Reflecting on Warburton
In 1942 as the Second World War actions edged closer to Australian soil, the St Catherine’s School site was vacated and became a training base for the WAAAF. On the 10 March 1942 the Australian Government took over the campus grounds and within two weeks the entire School population (280 girls) relocated to Warburton.
On the 10 March 1942 the Second World War arrived at St Catherine’s School with notice the campus was needed as a Medical Rehabilitation Unit for the RAAF. After a final assembly and a week of packing the 280 students and staff walked to Heyington Station and made the three hour train journey to the Chalet in Warburton where St Catherine’s School transformed from a predominately day school in the city into a country boarding school. For the girls of Warburton it was a time of adventure.
On the 14 November 2014 the students of 1942, Warburton Old Girls, were invited to attend a Principal’s Morning Tea to reconnect and share their memories of that time. They were also addressed by Principal, Mrs Michelle Carroll, 2014 SCOGA President, Mrs Deborah Berry and Dean of Year 10 and English and Literature Teacher, Ms Vasiliki Spanos. Following is part of Ms Spanos’ speech.
“This morning we honour you, the dear students of 1942, whose time in a little town some 80 kilometres east of Melbourne, has helped add to the rich tapestry of our School history, as well as
to the rich tapestry of Warburton, my home town.
I have spent much of the past couple of weeks reading your memories in Warburton Reminiscences and one point that came up quite often was indeed how cold it gets in Warburton. When the weather is cold, inevitably, people get closer to keep warm and it is clear that during your time in Warburton you came together in so many ways that I am sure words cannot fully express and we, from a very different time, may not even be able to imagine. Miss Sophie Borland’s words resonate deeply, ‘Looking back over this time, it seemed like a lifetime, but was actually only about eight
months, I see that there were things of positive value in the experience…All I think were influenced by the nearness of the bush and the hills. However, the growth of fellowship between girls and adults, forced into living in a new way and sharing the responsibilities and the problems, was – as I see it – the best thing that came out of the Warburton experience.’
The manner in which the School adapted and adjusted to the Warburton move in 1942 and the subsequent manner in which staff and students carried on and made the most of the situation,
has set the optimistic tone that represents an undeniable St Catherine’s School quality. Our ethos embraces challenges and certainly seeks to make the most of a situation, whilst simultaneously serving others. But where do these values come from? Family, society, faith, our personal experiences, and of course, our history. The history of our School has many examples of strong individuals, strong women dedicated to education, who loved their work and who led by example. The Warburton move, and everyone involved in it – students – teachers – parents – is one such instance and we are grateful for your input.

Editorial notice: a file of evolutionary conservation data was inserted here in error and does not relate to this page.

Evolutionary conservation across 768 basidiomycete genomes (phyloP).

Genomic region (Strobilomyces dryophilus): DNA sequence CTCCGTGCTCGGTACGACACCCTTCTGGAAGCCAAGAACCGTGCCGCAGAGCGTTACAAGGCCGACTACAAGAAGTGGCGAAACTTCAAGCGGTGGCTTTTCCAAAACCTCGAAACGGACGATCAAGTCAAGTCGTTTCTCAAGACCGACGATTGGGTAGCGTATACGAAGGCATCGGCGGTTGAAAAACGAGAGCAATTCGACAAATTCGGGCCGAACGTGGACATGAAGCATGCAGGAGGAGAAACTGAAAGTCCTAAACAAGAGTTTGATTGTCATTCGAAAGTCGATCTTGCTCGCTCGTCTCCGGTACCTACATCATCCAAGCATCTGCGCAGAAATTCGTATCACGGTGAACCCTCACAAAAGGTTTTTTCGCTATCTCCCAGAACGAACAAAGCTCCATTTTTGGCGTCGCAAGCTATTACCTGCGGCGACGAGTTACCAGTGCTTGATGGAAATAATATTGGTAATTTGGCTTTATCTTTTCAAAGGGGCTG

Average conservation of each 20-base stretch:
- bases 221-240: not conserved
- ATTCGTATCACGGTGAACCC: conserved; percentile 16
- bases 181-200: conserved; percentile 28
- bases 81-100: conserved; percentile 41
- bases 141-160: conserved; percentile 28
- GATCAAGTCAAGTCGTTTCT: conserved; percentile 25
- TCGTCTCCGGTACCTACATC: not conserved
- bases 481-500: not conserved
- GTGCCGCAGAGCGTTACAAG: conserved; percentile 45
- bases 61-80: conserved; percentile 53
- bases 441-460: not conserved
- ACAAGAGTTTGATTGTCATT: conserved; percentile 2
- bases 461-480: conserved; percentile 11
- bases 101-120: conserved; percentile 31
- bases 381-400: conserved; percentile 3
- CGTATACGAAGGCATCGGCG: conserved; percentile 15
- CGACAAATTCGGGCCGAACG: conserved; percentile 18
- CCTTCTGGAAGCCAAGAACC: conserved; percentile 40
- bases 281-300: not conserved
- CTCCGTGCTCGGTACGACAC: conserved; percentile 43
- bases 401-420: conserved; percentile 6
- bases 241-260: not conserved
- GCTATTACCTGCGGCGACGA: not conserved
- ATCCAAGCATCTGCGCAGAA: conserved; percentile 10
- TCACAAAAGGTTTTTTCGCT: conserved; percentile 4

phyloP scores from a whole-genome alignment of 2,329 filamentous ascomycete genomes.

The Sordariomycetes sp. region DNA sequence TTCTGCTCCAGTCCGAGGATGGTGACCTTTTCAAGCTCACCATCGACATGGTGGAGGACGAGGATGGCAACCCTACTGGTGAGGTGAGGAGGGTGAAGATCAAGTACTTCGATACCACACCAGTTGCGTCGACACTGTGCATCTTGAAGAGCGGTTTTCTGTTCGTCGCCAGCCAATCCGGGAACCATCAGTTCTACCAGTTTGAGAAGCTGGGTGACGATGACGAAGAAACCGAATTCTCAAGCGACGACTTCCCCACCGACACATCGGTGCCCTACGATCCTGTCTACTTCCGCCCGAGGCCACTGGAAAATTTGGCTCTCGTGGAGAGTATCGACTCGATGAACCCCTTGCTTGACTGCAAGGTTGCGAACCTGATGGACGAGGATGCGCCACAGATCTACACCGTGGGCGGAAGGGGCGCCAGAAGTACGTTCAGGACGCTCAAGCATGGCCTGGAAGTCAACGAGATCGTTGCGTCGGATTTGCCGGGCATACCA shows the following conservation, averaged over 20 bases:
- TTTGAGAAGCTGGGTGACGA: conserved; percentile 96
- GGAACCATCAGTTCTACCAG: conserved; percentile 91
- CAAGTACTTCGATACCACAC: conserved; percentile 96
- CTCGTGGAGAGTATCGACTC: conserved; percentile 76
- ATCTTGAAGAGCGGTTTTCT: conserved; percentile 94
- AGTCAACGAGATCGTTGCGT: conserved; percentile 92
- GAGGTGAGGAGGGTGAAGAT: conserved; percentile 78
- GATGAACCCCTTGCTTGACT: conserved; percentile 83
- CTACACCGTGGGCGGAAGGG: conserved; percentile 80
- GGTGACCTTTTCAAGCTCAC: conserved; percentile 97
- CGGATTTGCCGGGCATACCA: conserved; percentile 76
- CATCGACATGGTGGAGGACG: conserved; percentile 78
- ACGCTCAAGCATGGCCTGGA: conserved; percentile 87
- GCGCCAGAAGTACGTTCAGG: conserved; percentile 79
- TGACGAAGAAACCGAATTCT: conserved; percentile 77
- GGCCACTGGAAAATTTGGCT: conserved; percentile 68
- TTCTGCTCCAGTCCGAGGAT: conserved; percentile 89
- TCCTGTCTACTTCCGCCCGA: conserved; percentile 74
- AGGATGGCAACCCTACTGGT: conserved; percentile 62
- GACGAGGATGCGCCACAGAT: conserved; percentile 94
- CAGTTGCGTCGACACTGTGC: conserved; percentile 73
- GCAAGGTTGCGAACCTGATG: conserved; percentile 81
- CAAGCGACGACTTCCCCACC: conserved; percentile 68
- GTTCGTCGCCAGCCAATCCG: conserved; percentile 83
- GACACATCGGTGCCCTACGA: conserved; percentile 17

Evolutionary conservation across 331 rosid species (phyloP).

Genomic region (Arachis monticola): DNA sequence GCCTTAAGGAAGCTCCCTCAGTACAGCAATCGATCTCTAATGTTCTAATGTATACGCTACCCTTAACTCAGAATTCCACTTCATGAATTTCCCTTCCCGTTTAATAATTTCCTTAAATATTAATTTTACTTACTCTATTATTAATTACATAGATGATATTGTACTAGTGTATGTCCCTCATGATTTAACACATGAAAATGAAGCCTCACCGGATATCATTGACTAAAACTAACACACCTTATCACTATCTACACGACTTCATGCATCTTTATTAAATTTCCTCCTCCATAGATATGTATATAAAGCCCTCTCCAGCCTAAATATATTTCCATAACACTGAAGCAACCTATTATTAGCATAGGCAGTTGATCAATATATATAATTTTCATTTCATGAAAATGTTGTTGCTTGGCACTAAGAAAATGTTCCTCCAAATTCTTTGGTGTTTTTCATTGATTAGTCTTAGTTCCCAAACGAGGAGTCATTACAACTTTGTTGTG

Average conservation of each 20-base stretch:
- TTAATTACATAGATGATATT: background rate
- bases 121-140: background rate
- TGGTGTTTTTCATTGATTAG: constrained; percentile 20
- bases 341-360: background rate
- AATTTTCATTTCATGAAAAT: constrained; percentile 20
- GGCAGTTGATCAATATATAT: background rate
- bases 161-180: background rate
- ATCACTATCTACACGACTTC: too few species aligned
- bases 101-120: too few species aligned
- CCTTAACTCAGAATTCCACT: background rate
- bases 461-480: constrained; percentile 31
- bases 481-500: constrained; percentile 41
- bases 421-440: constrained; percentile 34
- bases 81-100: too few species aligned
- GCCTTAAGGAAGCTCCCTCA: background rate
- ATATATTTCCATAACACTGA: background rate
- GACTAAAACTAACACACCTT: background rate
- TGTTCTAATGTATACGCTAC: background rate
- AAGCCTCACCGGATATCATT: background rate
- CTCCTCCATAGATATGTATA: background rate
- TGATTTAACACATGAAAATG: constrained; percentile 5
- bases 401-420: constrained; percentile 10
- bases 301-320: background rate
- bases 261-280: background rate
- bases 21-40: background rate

These girls, now women sitting in front of me, were asked to move and change their lifestyles, not on a whim. It was a time of war. The headlines of the day, allow us a way to understand what it
must have been like at the time. The Argus, on Monday, 24 March, 1942 ran with “Katherine and Darwin Bombed by Japs…Canberra, Sunday… Enemy aircraft attacked Katherine, in the Northern Territory, on the railway 160 miles south of Darwin, this afternoon, bombs were dropped, killing one aborigine and injuring another. Little damage was done during this raid, stated a communique issued by Mr Curtin, Prime Minister, Late tonight.” This was the social and political context, the reality, of the St Catherine’s School move to Warburton. It was a time of great sorrow and pain for so many. Again, what is emphasised and noteworthy in reading the School records is how the School community remained focused and resilient at such a challenging time in world history.
Warburton remains a quiet little town, just as it was in 1942, but I imagine there are a number of changes. The Chalet is gone. The Fruit Farm that is so fondly recalled by a number
of Old Girls, no longer exists. We have three churches, a community garden in the main stretch of the Warburton Highway in the town.
The old bakery is now a bookshop and the old petrol station is a bakery! We have a Vietnamese restaurant and an Indian Curry Club. The train no longer comes to Warburton, but the track
provides hours of pleasure to cyclists from around the state as they ride along the Lilydale-Warburton bike track. It is along this track that I walk and pass the property which was once, as one time a lady walking her dog told me, a school for girls. ‘I think’ (she said to me) ‘that there was a school here once …oh yes… it was St Catherine’s School. Have you heard of it? It is this fancy school in the city.’ I smiled at her and said that indeed I had.”
Ms Vasiliki Spanos
Dean of Year 10